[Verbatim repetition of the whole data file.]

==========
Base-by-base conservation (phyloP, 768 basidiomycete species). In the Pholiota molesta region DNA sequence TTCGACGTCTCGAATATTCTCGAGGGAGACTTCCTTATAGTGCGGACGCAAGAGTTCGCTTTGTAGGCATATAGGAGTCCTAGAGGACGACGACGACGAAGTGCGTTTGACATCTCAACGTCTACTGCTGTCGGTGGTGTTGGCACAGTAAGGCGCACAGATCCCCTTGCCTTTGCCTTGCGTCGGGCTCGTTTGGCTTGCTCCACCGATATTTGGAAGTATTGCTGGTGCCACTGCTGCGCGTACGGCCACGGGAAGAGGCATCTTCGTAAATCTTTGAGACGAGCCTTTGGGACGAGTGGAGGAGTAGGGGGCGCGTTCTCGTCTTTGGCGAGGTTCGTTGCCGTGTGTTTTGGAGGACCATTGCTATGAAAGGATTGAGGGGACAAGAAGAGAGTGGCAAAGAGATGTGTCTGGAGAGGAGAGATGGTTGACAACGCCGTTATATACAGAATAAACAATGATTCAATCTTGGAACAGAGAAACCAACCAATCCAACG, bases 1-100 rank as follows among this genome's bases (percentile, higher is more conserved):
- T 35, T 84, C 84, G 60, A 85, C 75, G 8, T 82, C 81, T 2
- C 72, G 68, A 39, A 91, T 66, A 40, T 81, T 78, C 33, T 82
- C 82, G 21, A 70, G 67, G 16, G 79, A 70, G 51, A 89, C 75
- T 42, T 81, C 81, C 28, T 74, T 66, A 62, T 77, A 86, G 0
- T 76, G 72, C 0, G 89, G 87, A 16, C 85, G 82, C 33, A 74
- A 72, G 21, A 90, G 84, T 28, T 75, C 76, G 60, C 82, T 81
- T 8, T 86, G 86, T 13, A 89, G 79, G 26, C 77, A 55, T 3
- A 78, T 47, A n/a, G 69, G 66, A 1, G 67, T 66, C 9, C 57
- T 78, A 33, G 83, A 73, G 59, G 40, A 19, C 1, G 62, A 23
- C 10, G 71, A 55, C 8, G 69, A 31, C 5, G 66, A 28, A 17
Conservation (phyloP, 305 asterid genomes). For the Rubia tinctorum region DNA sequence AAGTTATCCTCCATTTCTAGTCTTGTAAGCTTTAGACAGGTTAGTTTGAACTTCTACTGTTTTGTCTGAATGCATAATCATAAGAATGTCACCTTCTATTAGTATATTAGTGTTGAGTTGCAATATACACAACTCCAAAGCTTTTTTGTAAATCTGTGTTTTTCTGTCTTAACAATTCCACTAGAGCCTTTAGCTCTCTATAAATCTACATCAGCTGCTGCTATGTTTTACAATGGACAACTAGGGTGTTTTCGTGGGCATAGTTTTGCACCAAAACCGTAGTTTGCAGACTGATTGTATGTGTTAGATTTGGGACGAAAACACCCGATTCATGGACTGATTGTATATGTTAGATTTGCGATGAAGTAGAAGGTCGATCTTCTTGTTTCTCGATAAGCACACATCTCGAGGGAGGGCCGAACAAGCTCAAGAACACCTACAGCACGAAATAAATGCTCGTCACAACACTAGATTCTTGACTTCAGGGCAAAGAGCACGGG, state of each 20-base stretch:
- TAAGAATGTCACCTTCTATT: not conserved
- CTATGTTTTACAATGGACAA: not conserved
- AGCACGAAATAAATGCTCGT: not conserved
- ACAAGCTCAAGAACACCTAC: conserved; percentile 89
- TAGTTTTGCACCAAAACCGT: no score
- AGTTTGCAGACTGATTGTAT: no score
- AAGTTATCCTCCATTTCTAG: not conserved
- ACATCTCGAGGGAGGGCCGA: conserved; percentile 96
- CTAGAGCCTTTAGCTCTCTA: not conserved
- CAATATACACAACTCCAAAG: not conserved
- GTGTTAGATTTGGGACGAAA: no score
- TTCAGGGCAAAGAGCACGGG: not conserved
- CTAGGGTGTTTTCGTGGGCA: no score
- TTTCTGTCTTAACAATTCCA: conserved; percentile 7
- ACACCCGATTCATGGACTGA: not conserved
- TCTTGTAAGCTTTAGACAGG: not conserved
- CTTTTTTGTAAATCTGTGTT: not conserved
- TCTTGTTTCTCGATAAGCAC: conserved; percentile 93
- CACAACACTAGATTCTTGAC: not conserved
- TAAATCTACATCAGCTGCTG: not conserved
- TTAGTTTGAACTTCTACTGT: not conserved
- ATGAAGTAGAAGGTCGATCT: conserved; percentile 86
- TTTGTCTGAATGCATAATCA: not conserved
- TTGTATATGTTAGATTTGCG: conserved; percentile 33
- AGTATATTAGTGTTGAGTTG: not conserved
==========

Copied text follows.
Base-by-base conservation (phyloP, 768 basidiomycete species). In the Pholiota molesta region DNA sequence TTCGACGTCTCGAATATTCTCGAGGGAGACTTCCTTATAGTGCGGACGCAAGAGTTCGCTTTGTAGGCATATAGGAGTCCTAGAGGACGACGACGACGAAGTGCGTTTGACATCTCAACGTCTACTGCTGTCGGTGGTGTTGGCACAGTAAGGCGCACAGATCCCCTTGCCTTTGCCTTGCGTCGGGCTCGTTTGGCTTGCTCCACCGATATTTGGAAGTATTGCTGGTGCCACTGCTGCGCGTACGGCCACGGGAAGAGGCATCTTCGTAAATCTTTGAGACGAGCCTTTGGGACGAGTGGAGGAGTAGGGGGCGCGTTCTCGTCTTTGGCGAGGTTCGTTGCCGTGTGTTTTGGAGGACCATTGCTATGAAAGGATTGAGGGGACAAGAAGAGAGTGGCAAAGAGATGTGTCTGGAGAGGAGAGATGGTTGACAACGCCGTTATATACAGAATAAACAATGATTCAATCTTGGAACAGAGAAACCAACCAATCCAACG, bases 1-100 rank as follows among this genome's bases (percentile, higher is more conserved):
- T 35, T 84, C 84, G 60, A 85, C 75, G 8, T 82, C 81, T 2
- C 72, G 68, A 39, A 91, T 66, A 40, T 81, T 78, C 33, T 82
- C 82, G 21, A 70, G 67, G 16, G 79, A 70, G 51, A 89, C 75
- T 42, T 81, C 81, C 28, T 74, T 66, A 62, T 77, A 86, G 0
- T 76, G 72, C 0, G 89, G 87, A 16, C 85, G 82, C 33, A 74
- A 72, G 21, A 90, G 84, T 28, T 75, C 76, G 60, C 82, T 81
- T 8, T 86, G 86, T 13, A 89, G 79, G 26, C 77, A 55, T 3
- A 78, T 47, A n/a, G 69, G 66, A 1, G 67, T 66, C 9, C 57
- T 78, A 33, G 83, A 73, G 59, G 40, A 19, C 1, G 62, A 23
- C 10, G 71, A 55, C 8, G 69, A 31, C 5, G 66, A 28, A 17
Conservation (phyloP, 305 asterid genomes). For the Rubia tinctorum region DNA sequence AAGTTATCCTCCATTTCTAGTCTTGTAAGCTTTAGACAGGTTAGTTTGAACTTCTACTGTTTTGTCTGAATGCATAATCATAAGAATGTCACCTTCTATTAGTATATTAGTGTTGAGTTGCAATATACACAACTCCAAAGCTTTTTTGTAAATCTGTGTTTTTCTGTCTTAACAATTCCACTAGAGCCTTTAGCTCTCTATAAATCTACATCAGCTGCTGCTATGTTTTACAATGGACAACTAGGGTGTTTTCGTGGGCATAGTTTTGCACCAAAACCGTAGTTTGCAGACTGATTGTATGTGTTAGATTTGGGACGAAAACACCCGATTCATGGACTGATTGTATATGTTAGATTTGCGATGAAGTAGAAGGTCGATCTTCTTGTTTCTCGATAAGCACACATCTCGAGGGAGGGCCGAACAAGCTCAAGAACACCTACAGCACGAAATAAATGCTCGTCACAACACTAGATTCTTGACTTCAGGGCAAAGAGCACGGG, state of each 20-base stretch:
- TAAGAATGTCACCTTCTATT: not conserved
- CTATGTTTTACAATGGACAA: not conserved
- AGCACGAAATAAATGCTCGT: not conserved
- ACAAGCTCAAGAACACCTAC: conserved; percentile 89
- TAGTTTTGCACCAAAACCGT: no score
- AGTTTGCAGACTGATTGTAT: no score
- AAGTTATCCTCCATTTCTAG: not conserved
- ACATCTCGAGGGAGGGCCGA: conserved; percentile 96
- CTAGAGCCTTTAGCTCTCTA: not conserved
- CAATATACACAACTCCAAAG: not conserved
- GTGTTAGATTTGGGACGAAA: no score
- TTCAGGGCAAAGAGCACGGG: not conserved
- CTAGGGTGTTTTCGTGGGCA: no score
- TTTCTGTCTTAACAATTCCA: conserved; percentile 7
- ACACCCGATTCATGGACTGA: not conserved
- TCTTGTAAGCTTTAGACAGG: not conserved
- CTTTTTTGTAAATCTGTGTT: not conserved
- TCTTGTTTCTCGATAAGCAC: conserved; percentile 93
- CACAACACTAGATTCTTGAC: not conserved
- TAAATCTACATCAGCTGCTG: not conserved
- TTAGTTTGAACTTCTACTGT: not conserved
- ATGAAGTAGAAGGTCGATCT: conserved; percentile 86
- TTTGTCTGAATGCATAATCA: not conserved
- TTGTATATGTTAGATTTGCG: conserved; percentile 33
- AGTATATTAGTGTTGAGTTG: not conserved